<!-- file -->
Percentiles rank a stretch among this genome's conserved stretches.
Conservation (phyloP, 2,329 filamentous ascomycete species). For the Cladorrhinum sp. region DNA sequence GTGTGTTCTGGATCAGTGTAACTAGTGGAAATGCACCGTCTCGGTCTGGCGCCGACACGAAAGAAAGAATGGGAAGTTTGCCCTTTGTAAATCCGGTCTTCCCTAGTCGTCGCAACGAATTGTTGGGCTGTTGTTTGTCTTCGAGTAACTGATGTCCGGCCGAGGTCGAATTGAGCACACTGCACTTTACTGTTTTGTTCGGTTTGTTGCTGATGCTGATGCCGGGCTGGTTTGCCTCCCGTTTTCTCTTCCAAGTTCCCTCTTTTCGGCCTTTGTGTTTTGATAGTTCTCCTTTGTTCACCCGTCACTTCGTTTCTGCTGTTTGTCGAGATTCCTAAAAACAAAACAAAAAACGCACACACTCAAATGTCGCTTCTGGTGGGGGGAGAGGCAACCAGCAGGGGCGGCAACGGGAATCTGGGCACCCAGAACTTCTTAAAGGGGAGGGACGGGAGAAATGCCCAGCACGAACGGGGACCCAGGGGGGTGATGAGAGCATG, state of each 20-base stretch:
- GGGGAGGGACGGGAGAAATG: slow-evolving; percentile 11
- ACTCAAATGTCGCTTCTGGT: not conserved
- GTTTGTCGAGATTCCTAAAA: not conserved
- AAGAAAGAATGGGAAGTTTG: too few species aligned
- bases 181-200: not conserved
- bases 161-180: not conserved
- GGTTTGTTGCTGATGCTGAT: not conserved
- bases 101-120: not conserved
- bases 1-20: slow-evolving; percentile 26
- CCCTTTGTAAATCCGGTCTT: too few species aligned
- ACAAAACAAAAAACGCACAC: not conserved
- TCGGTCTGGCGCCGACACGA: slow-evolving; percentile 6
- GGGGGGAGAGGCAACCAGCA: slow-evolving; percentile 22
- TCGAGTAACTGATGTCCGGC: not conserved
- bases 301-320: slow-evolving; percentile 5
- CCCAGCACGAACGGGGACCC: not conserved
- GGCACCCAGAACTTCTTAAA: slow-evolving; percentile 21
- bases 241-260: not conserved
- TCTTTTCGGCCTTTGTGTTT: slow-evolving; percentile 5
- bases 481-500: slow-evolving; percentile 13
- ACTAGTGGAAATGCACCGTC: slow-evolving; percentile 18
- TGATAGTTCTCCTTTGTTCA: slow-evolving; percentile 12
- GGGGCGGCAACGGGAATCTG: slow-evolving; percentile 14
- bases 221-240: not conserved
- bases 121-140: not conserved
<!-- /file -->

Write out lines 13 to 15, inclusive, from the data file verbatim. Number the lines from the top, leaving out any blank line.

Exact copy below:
- ACAAAACAAAAAACGCACAC: not conserved
- TCGGTCTGGCGCCGACACGA: slow-evolving; percentile 6
- GGGGGGAGAGGCAACCAGCA: slow-evolving; percentile 22